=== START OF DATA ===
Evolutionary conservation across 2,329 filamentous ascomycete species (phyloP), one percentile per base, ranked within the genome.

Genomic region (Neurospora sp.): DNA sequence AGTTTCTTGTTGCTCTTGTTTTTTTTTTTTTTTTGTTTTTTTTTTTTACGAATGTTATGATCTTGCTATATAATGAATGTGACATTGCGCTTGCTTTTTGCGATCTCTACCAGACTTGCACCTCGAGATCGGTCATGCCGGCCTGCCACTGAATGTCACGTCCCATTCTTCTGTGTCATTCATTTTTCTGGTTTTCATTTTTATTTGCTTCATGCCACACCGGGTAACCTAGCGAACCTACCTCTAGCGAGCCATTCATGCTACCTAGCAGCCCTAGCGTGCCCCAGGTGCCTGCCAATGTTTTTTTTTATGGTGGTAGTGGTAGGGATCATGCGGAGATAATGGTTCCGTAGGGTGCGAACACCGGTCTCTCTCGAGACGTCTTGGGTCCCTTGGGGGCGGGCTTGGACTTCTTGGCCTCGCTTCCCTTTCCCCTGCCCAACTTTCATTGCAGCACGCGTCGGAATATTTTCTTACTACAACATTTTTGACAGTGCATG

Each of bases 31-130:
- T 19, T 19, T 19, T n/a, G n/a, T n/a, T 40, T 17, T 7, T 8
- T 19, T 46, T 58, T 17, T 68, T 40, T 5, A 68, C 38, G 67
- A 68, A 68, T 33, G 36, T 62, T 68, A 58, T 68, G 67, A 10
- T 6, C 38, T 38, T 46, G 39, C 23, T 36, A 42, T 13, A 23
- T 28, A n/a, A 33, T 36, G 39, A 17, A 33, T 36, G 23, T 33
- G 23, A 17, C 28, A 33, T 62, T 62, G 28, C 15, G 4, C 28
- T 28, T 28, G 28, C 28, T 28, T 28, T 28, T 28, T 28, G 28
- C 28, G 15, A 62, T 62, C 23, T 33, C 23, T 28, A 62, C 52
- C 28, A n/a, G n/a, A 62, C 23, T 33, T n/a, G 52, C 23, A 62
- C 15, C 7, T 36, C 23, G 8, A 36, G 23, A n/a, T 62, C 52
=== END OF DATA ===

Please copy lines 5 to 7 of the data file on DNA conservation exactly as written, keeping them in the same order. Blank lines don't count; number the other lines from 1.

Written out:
- T 19, T 46, T 58, T 17, T 68, T 40, T 5, A 68, C 38, G 67
- A 68, A 68, T 33, G 36, T 62, T 68, A 58, T 68, G 67, A 10
- T 6, C 38, T 38, T 46, G 39, C 23, T 36, A 42, T 13, A 23